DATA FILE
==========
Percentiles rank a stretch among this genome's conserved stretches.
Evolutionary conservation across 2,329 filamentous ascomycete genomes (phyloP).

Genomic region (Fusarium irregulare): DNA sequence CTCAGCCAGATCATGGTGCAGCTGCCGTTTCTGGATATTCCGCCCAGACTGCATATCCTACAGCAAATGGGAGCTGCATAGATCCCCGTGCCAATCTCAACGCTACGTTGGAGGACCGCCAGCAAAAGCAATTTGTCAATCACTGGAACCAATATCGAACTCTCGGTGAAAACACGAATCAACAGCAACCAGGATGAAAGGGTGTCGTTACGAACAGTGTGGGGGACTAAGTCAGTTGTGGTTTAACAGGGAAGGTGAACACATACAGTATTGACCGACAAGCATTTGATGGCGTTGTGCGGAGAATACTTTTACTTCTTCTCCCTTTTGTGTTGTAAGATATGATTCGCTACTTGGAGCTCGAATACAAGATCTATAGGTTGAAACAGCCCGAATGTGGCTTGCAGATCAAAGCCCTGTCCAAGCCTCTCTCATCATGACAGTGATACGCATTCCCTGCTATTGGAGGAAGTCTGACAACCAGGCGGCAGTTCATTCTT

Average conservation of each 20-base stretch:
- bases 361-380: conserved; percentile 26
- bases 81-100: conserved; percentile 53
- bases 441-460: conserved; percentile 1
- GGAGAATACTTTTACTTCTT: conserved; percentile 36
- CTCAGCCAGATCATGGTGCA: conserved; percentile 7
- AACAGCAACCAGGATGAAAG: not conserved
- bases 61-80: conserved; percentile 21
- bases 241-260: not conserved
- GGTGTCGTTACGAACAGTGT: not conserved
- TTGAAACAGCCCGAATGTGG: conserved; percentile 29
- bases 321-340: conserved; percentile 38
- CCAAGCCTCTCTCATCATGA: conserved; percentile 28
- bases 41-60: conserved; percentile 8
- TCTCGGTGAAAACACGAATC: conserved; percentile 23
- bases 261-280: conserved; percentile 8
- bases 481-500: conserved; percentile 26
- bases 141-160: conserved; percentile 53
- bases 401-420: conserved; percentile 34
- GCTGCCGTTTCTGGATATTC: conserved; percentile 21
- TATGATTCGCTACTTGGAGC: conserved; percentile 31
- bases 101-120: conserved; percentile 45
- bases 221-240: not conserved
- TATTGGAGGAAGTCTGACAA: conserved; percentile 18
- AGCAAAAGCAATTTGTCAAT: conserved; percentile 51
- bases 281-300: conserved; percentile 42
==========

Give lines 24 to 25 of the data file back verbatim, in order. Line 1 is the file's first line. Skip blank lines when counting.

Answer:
- TATGATTCGCTACTTGGAGC: conserved; percentile 31
- bases 101-120: conserved; percentile 45